About three weeks ago, the Mets sent outfielder Michael Conforto back down to Triple-A to sort himself out after a monthlong slump. Now that Conforto’s back up with the Mets, manager Terry Collins is going to have to solve a familiar problem: finding a place for him to play.
With all the hoopla surrounding the pitching staff, it’s easy to forget that for a ramshackle outfit made up of aged veterans and no-names, the Mets had a pretty good lineup by last season’s end. After losing Daniel Murphy to the Nationals in free agency, the Mets picked up Asdrubal Cabrera and Neil Walker (both of whom currently boast an OPS+ right around 100) to man the two middle infield positions, and Alejandro de Aza as an extra outfielder. Bemoan the loss of Murphy and his .350/.388/.608 line all you like, but that’s a defensible offseason on the aggregate, if you consider that nobody thought Murphy would leave for Washington and immediately turn into Rogers Hornsby. What it didn’t do is solve New York’s lineup imbalance, which is why Conforto doesn’t have a home.
To put it bluntly, New York’s outfield is very corner-heavy and very left-handed at the plate. All three of their best outfielders — Conforto, Yoenis Céspedes, and Curtis Granderson — lack the range of an ideal center fielder. Céspedes has played center for the past 12 months out of necessity, but even he’s looking for a chance to move back to left to ease the toll on his body. Conforto, who’s just fine in a corner, doesn’t have the wheels to play center, and, at age 35, neither does Granderson. The Mets could put Juan Lagares out in center every day and move Céspedes to a corner, but that means sacrificing either Conforto or Granderson for an inferior bat.
A platoon wouldn’t solve the problem either, because Céspedes is so good that you can’t platoon him, and both Granderson and Conforto are left-handed hitters. And the Mets can’t work first base into a platoon because first baseman James Loney and the man he replaced, the injured Lucas Duda, are left-handed hitters as well. Loney’s 109 OPS+ isn’t ideal for a first baseman, but it’s fine, and he serves the Mets better there as a two-way player than would Conforto or Granderson, either of whom would have to learn the position on the fly. David Wright’s back injury opened up a hole at third, a position Conforto played briefly at Oregon State, but even at the college level Conforto took to third base about as well as you’d imagine he’d take to playing in a cloud of bees full-time.
All of this makes the acquisition of de Aza quite puzzling: The Mets knew about the corner outfield logjam and spent $5.75 million on a left-handed hitter who’s only played center field this year because it’s a free country, and the Constitution doesn’t protect us from our own bad decisions. De Aza, who’d posted an even 100 OPS+ from 2013 to 2015, offered a skill set that overlapped completely with Granderson’s and Conforto’s without being better than either at anything in particular. With de Aza hitting .180/.254/.270 so far this year, that move looks even worse. He does nothing to solve the Mets’ roster flexibility problem — and that’s hurting the development of their best young position player.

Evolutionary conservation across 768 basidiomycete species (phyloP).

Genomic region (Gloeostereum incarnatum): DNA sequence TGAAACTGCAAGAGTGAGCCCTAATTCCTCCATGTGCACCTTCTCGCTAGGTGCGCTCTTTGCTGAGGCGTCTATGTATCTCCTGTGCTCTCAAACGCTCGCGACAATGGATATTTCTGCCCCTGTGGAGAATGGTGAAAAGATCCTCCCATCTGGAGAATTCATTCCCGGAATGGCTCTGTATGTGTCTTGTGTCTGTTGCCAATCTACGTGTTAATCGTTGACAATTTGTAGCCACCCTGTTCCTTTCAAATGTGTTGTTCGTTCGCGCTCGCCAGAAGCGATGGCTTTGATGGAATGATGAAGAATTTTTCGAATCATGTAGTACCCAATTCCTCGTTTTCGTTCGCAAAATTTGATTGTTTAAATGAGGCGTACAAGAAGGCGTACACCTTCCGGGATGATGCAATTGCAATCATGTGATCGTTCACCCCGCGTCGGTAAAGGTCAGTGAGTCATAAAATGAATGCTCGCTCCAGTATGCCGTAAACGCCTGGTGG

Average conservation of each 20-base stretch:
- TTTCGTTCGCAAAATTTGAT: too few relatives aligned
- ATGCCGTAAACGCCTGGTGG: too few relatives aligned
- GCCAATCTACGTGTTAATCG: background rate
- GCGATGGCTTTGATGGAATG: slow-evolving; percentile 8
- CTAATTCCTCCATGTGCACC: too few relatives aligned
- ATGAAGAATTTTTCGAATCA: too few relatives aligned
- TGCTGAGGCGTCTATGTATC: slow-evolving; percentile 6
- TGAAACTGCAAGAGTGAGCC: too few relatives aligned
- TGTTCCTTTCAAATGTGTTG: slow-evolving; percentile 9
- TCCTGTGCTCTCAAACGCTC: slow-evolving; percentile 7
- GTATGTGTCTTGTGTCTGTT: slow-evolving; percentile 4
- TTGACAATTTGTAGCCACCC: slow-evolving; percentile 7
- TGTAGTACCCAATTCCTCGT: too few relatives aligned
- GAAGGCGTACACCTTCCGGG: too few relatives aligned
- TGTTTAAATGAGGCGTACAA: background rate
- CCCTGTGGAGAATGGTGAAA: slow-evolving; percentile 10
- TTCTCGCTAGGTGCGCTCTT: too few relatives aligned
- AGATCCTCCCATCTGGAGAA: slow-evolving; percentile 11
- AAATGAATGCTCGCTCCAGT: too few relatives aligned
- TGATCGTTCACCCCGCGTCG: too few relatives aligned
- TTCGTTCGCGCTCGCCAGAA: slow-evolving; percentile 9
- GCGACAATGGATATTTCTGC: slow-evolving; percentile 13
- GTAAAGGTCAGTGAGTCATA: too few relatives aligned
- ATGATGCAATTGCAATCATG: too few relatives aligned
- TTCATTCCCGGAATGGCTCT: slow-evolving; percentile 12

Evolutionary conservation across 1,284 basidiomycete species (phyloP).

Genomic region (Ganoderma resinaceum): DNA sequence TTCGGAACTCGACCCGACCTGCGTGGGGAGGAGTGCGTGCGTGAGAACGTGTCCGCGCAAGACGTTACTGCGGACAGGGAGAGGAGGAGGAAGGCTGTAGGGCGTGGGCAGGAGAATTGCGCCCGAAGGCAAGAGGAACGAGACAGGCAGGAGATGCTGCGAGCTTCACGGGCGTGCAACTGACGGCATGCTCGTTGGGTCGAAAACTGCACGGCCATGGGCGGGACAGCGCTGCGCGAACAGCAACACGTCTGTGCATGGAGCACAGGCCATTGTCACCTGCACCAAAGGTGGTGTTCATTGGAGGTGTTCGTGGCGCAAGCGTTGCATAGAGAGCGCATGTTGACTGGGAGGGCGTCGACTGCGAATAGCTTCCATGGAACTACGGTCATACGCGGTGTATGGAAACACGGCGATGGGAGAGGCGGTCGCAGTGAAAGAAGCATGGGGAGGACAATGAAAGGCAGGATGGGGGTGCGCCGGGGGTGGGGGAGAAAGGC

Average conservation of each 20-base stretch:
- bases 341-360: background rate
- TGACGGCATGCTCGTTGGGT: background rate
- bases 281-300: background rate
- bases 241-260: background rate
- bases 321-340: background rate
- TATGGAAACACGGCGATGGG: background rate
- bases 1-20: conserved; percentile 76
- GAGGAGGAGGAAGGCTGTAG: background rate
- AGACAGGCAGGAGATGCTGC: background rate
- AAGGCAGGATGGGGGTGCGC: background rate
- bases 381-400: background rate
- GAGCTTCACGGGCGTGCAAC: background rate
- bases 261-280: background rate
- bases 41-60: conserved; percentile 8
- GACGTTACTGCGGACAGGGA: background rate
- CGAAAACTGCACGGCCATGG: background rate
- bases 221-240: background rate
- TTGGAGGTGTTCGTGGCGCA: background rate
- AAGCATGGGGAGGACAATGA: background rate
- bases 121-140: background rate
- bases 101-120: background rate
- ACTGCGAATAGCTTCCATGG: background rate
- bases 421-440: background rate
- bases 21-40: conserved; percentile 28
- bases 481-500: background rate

The Mets spent a top-10 pick on Conforto two years ago because he was the most polished all-around hitter in his draft class — at least as mature at the plate as, and more of a sure thing than, Kyle Schwarber. Whatever defensive value Conforto brings to the table as an outfielder is a bonus; he exists to hit, first and foremost. And hit he did, posting a 130 OPS+ as a 22-year-old rookie last year.
Except he’s still young, which means he needs consistent playing time to develop into the best player he can be. He shouldn’t even be part of a platoon, as he needs to play more or less every day and not be shielded against lefties. So far with the Mets, that hasn’t happened. The most alarming thing about Conforto’s career big league splits isn’t that he’s got a career .282 OPS against left-handed pitchers, it’s that only 62 of his career 437 plate appearances have come against lefties. He’s never going to learn to hit big league lefties without practice and, indeed, game reps. Even if that hurts the Mets a little in the short term (and since Conforto’s 93 OPS+ in 2016 represents such a huge step back from expectations, I’m not convinced it will), Conforto’s a special enough talent that he’s worth nurturing at the expense of the present.
Calling up Conforto and playing him every day doesn’t help the Mets keep Céspedes healthy, nor does it help them defensively. But however much he struggled earlier this year, Conforto should still be an offensive upgrade over Lagares, and if he’s in the lineup every day, he’s more likely to hit the peak of his potential, and to do so quickly, which would ultimately help the Mets more than anything else.
There might not be an obvious landing spot for Conforto in New York’s lineup, but it’s imperative that the Mets find one anyway.